If Western readers are familiar with any Taoist text, it is probably the Classic of the Way and Virtue, attributed to Laozi. (Ronald Reagan even cited it in a State of the Union Address.) However, cognoscenti are aware that the Zhuangzi is the Taoist classic that it most influential and most highly regarded in East Asia. Among the many philosophically challenging passages in this book (named after its supposed author) is the following, which contains an argument that is brief but appears to be absolutely devastating for any conception of rationality:
Once you and I have started arguing, if you win and I lose, then are you really right and am I really wrong? If I win and you lose, then am I really right and are you really wrong? Is one of us right and the other one wrong? Or are both of us right and both of us wrong? If you and I can’t understand one another, then other people will certainly be even more in the dark. (Ivanhoe and Van Norden, eds., Readings in Classical Chinese Philosophy, 2nd ed., p. 223)
In order to appreciate the point of this passage, consider what it means for A to “win” in an argument with B. It might mean that the audience of the argument (which could range from an ancient Chinese king to those who watched and listened to the Kennedy/Nixon Presidential debates in the 20th century) was convinced by A that A’s position is correct, while B’s position is mistaken. Does this demonstrate that A is in fact correct and B is in fact mistaken? We cannot believe this, because we all know of cases in which we believe an audience is mistaken in being convinced. For example, if you believe in evolutionary theory, you must acknowledge that there are audiences that are convinced (mistakenly, in your view) by arguments for intelligent design. Or, conversely, if you believe in intelligent design, you must acknowledge that there are audiences that are convinced (mistakenly, in your view) by evolutionary theory. This same problem will arise however we interpret the concept of A “winning” an argument with B. Another way of framing Zhuangzi’s point is the following. All we really know is whether people are convinced by certain considerations. However, there is no way to establish that those considerations will arrive at the truth without begging the question in their favor. (Ironically, Zhuangzi’s skeptical argument here undermines even itself: all we know is whether we are convinced by his argument, but it is question-begging to assume that for that reason its conclusion is warranted.)
Is there any way to salvage rationality from Zhuangzi’s argument? I can think of one. The early 20th century American philosopher Charles Sanders Peirce proposed the definition that true beliefs are those that an ideal community of inquirers would converge on in the limit of history. In other words, to say that a belief is true is to say that it is one of the beliefs that a community of ideal human thinkers would agree upon after discussing, observing, experimenting, and arguing over an infinite amount of time. Of course, we never will achieve an ideal community of inquirers and we never will reach the end of time, but we can try to approximate the beliefs of that community.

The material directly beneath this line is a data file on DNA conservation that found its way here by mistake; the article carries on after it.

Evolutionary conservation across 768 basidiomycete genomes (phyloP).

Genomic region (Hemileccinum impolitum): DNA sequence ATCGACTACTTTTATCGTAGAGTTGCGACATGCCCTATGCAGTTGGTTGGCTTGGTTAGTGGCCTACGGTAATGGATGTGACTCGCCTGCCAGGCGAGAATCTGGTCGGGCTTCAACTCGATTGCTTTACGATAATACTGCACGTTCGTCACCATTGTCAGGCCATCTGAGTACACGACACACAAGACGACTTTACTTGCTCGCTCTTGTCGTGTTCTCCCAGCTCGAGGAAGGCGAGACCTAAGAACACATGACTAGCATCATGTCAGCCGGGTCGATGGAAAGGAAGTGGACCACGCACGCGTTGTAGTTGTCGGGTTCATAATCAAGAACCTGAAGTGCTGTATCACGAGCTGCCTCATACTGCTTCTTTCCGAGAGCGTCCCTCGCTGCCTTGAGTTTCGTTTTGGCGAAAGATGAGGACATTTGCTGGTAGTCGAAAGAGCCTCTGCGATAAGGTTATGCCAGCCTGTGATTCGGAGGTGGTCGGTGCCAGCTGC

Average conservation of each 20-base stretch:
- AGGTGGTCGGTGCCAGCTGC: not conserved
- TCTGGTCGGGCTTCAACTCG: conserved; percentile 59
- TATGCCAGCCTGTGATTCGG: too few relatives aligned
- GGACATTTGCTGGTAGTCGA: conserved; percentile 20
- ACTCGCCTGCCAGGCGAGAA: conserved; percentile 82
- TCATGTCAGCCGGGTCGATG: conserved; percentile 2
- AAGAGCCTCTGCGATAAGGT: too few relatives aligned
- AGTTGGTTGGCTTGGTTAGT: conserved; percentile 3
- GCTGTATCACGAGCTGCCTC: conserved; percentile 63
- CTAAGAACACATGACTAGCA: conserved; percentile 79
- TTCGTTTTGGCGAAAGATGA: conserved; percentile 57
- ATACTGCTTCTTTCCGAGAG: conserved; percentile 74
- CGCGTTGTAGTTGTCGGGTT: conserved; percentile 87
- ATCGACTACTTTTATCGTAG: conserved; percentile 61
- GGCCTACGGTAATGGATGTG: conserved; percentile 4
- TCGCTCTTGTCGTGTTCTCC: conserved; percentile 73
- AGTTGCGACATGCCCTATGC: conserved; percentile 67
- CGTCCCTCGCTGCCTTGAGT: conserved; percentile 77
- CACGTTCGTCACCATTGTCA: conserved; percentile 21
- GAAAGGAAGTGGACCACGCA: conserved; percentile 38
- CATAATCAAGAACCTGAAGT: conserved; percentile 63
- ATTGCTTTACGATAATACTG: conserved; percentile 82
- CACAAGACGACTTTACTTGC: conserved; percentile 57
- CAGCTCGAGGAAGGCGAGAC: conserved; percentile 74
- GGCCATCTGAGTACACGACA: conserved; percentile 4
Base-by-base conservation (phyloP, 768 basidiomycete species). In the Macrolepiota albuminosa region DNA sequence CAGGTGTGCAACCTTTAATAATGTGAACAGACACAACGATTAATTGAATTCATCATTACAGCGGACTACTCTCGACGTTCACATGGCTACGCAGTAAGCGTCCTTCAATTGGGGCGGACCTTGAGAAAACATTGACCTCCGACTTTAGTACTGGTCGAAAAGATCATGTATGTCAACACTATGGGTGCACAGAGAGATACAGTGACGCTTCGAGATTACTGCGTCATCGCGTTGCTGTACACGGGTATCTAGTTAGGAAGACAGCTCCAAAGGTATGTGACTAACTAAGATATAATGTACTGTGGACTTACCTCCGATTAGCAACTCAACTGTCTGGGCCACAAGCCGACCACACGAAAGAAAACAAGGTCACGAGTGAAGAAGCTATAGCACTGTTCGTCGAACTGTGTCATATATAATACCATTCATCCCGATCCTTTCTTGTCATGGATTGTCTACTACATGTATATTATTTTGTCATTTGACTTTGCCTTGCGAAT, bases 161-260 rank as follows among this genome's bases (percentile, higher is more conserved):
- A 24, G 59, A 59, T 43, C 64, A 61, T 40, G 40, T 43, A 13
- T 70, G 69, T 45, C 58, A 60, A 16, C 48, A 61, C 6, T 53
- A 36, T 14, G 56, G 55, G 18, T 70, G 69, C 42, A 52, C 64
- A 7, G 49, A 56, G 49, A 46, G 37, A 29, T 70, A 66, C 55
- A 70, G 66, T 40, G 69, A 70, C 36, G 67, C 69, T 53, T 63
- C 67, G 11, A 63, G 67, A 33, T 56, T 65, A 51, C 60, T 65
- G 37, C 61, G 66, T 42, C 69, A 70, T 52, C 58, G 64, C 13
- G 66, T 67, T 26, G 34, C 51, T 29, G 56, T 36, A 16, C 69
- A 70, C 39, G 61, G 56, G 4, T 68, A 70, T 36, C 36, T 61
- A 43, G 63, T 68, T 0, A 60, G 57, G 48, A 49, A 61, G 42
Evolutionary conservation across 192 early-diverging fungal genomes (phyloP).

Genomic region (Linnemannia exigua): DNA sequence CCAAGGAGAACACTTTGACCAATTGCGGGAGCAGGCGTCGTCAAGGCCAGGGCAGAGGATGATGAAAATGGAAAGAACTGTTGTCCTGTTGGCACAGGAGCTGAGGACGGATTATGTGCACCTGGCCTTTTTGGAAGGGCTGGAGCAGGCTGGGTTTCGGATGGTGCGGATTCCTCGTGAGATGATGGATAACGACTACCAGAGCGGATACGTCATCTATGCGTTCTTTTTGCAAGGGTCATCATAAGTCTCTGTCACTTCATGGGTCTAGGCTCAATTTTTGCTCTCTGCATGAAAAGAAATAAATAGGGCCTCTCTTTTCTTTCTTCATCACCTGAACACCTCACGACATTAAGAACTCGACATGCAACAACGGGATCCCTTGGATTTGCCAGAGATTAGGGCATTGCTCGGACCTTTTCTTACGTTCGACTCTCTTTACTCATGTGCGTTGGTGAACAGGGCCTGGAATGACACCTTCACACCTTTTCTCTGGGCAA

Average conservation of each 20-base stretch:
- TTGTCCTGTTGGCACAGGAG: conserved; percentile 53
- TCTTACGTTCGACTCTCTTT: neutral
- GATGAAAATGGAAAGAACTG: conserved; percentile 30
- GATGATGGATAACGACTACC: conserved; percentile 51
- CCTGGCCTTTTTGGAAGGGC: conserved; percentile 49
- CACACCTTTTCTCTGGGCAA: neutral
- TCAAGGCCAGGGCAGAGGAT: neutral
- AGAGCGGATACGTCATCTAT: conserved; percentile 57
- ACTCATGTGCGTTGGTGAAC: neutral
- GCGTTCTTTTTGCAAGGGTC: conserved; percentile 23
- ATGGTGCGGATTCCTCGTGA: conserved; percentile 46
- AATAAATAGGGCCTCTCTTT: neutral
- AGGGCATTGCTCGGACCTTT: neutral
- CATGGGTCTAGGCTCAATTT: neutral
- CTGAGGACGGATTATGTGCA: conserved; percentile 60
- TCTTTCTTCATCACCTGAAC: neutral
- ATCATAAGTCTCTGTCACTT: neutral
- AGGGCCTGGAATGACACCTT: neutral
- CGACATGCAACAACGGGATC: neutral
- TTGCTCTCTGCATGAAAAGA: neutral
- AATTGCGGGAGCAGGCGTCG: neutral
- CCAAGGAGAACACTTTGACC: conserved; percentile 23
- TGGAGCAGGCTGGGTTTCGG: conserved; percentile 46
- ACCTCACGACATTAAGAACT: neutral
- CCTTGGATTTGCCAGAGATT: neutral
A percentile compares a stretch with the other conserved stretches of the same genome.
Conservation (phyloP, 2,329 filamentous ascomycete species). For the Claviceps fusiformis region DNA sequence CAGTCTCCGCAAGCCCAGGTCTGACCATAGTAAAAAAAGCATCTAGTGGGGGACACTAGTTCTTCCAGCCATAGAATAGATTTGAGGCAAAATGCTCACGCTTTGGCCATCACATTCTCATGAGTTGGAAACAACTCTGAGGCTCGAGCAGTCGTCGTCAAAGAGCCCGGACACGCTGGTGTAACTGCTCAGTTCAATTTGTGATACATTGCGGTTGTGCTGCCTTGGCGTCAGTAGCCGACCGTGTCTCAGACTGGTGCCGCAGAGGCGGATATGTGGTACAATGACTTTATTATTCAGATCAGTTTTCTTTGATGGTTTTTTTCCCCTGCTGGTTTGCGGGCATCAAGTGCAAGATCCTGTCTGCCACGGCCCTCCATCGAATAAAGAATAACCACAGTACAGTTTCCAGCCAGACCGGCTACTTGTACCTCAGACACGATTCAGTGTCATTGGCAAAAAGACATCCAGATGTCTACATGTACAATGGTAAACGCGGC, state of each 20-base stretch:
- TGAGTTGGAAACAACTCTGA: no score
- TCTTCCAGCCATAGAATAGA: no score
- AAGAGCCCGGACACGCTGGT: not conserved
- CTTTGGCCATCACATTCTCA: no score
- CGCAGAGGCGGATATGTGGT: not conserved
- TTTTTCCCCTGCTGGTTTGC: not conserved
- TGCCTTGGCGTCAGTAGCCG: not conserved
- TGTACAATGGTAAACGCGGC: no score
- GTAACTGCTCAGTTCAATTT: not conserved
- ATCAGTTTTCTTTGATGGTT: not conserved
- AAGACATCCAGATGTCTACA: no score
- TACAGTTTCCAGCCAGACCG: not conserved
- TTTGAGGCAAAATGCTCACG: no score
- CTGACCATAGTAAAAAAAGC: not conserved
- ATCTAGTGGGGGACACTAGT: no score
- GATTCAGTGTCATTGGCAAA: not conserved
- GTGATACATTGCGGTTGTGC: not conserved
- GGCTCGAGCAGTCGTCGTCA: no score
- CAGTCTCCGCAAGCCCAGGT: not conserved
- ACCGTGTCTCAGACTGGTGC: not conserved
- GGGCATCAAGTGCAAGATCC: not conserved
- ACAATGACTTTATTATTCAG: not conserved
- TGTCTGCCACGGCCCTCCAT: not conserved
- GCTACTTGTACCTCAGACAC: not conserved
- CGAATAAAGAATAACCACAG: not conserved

How does this answer Zhuangzi’s challenge? Zhuangzi suggests that the fact that an audience is convinced by an argument for a belief does not demonstrate that the belief in question is true. This seems plausible, and Peirce would actually agree with it – at least as a description of any non-ideal community in the short term. A non-ideal community in the short term could become convinced of any number of beliefs that are mistaken. However, the beliefs that the ideal community of inquirers converge on in the limit of time is the standard of truth, so those beliefs are, by definition, not mistaken.
Although Peirce’s view is attractive in some ways, it involves a much more radical revision of our common-sense notion of truth than is obvious at first glance. Peirce is not assuming that “true” means what we normally take it to mean (whatever that might be), and then simply asserting that an ideal community of inquirers will converge on the beliefs that are true in that sense. This would be an empirical claim that two distinct properties just happen to refer to the same things: “true” and “believed by an ideal community of inquirers.” But this is an empirical claim for which there is no evidence. Peirce’s claim is not empirical, though; it is conceptual. Peirce is stating that “true” means (or that we should start using it to mean) “believed by an ideal community of inquirers.” In other words, there is nothing to the notion of truth other than acceptance by an ideal community of inquirers. So if Zhuangzi asked, “How do you know that the beliefs held by the ideal community of inquirers in the limit of history is true?” Peirce’s response would be, “That is what ‘true’ means. There is nothing more to truth than belief by that ideal community.”
But is Zhuangzi’s argument as powerful as I am making it out to be? And has Peirce offered a plausible conception of truth?